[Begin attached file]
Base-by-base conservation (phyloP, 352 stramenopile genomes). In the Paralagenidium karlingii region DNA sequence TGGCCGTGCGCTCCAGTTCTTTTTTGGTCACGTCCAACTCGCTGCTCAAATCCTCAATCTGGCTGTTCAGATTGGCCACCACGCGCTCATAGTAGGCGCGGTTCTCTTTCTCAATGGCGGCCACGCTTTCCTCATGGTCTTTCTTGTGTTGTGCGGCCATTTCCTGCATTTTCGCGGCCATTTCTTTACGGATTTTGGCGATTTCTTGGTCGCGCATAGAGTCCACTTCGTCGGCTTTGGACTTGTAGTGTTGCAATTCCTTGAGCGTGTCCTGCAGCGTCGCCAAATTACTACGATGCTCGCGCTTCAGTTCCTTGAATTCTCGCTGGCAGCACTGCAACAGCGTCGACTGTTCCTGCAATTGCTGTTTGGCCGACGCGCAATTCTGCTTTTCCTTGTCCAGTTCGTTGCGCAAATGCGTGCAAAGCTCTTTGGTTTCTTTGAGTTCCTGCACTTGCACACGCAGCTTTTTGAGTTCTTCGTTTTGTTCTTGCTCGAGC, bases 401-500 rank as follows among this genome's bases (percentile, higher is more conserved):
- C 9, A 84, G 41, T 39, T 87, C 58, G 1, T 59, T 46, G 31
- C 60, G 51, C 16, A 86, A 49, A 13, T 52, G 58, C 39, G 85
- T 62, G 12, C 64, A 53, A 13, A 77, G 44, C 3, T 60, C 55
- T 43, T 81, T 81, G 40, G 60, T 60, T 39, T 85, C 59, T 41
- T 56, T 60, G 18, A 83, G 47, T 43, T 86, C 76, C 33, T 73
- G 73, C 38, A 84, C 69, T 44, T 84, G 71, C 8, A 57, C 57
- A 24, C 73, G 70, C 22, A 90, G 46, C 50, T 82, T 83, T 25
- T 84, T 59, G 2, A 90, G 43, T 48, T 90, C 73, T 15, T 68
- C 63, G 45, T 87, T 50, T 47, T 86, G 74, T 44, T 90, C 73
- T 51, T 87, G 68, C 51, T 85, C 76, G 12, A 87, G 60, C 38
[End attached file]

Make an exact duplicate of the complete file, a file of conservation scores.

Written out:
Base-by-base conservation (phyloP, 352 stramenopile genomes). In the Paralagenidium karlingii region DNA sequence TGGCCGTGCGCTCCAGTTCTTTTTTGGTCACGTCCAACTCGCTGCTCAAATCCTCAATCTGGCTGTTCAGATTGGCCACCACGCGCTCATAGTAGGCGCGGTTCTCTTTCTCAATGGCGGCCACGCTTTCCTCATGGTCTTTCTTGTGTTGTGCGGCCATTTCCTGCATTTTCGCGGCCATTTCTTTACGGATTTTGGCGATTTCTTGGTCGCGCATAGAGTCCACTTCGTCGGCTTTGGACTTGTAGTGTTGCAATTCCTTGAGCGTGTCCTGCAGCGTCGCCAAATTACTACGATGCTCGCGCTTCAGTTCCTTGAATTCTCGCTGGCAGCACTGCAACAGCGTCGACTGTTCCTGCAATTGCTGTTTGGCCGACGCGCAATTCTGCTTTTCCTTGTCCAGTTCGTTGCGCAAATGCGTGCAAAGCTCTTTGGTTTCTTTGAGTTCCTGCACTTGCACACGCAGCTTTTTGAGTTCTTCGTTTTGTTCTTGCTCGAGC, bases 401-500 rank as follows among this genome's bases (percentile, higher is more conserved):
- C 9, A 84, G 41, T 39, T 87, C 58, G 1, T 59, T 46, G 31
- C 60, G 51, C 16, A 86, A 49, A 13, T 52, G 58, C 39, G 85
- T 62, G 12, C 64, A 53, A 13, A 77, G 44, C 3, T 60, C 55
- T 43, T 81, T 81, G 40, G 60, T 60, T 39, T 85, C 59, T 41
- T 56, T 60, G 18, A 83, G 47, T 43, T 86, C 76, C 33, T 73
- G 73, C 38, A 84, C 69, T 44, T 84, G 71, C 8, A 57, C 57
- A 24, C 73, G 70, C 22, A 90, G 46, C 50, T 82, T 83, T 25
- T 84, T 59, G 2, A 90, G 43, T 48, T 90, C 73, T 15, T 68
- C 63, G 45, T 87, T 50, T 47, T 86, G 74, T 44, T 90, C 73
- T 51, T 87, G 68, C 51, T 85, C 76, G 12, A 87, G 60, C 38